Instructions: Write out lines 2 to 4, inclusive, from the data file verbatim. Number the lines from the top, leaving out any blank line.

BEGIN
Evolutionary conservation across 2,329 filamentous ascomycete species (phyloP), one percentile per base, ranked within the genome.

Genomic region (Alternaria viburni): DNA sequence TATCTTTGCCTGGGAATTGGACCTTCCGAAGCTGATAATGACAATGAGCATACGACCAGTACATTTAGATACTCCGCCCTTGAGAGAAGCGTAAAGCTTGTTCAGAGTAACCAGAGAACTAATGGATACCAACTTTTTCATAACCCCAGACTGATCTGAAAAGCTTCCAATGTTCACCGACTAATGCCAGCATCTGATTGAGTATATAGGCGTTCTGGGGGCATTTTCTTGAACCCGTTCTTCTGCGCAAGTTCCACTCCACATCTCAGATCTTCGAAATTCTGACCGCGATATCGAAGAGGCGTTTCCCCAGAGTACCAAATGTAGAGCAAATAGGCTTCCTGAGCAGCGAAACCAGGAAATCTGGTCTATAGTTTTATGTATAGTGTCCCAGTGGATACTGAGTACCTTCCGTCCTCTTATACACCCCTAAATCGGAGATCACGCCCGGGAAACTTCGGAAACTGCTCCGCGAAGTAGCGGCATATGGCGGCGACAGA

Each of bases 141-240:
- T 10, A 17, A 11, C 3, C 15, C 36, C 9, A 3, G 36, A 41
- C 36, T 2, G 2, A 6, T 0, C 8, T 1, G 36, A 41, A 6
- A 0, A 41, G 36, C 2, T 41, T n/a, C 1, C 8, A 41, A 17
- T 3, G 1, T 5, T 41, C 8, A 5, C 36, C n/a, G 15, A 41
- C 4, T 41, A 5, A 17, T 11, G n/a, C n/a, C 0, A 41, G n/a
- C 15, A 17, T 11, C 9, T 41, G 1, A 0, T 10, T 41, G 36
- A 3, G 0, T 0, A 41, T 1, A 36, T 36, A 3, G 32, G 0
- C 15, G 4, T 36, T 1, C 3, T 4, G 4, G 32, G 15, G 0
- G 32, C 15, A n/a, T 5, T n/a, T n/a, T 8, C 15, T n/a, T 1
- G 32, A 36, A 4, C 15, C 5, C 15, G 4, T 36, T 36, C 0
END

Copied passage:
Genomic region (Alternaria viburni): DNA sequence TATCTTTGCCTGGGAATTGGACCTTCCGAAGCTGATAATGACAATGAGCATACGACCAGTACATTTAGATACTCCGCCCTTGAGAGAAGCGTAAAGCTTGTTCAGAGTAACCAGAGAACTAATGGATACCAACTTTTTCATAACCCCAGACTGATCTGAAAAGCTTCCAATGTTCACCGACTAATGCCAGCATCTGATTGAGTATATAGGCGTTCTGGGGGCATTTTCTTGAACCCGTTCTTCTGCGCAAGTTCCACTCCACATCTCAGATCTTCGAAATTCTGACCGCGATATCGAAGAGGCGTTTCCCCAGAGTACCAAATGTAGAGCAAATAGGCTTCCTGAGCAGCGAAACCAGGAAATCTGGTCTATAGTTTTATGTATAGTGTCCCAGTGGATACTGAGTACCTTCCGTCCTCTTATACACCCCTAAATCGGAGATCACGCCCGGGAAACTTCGGAAACTGCTCCGCGAAGTAGCGGCATATGGCGGCGACAGA

Each of bases 141-240:
- T 10, A 17, A 11, C 3, C 15, C 36, C 9, A 3, G 36, A 41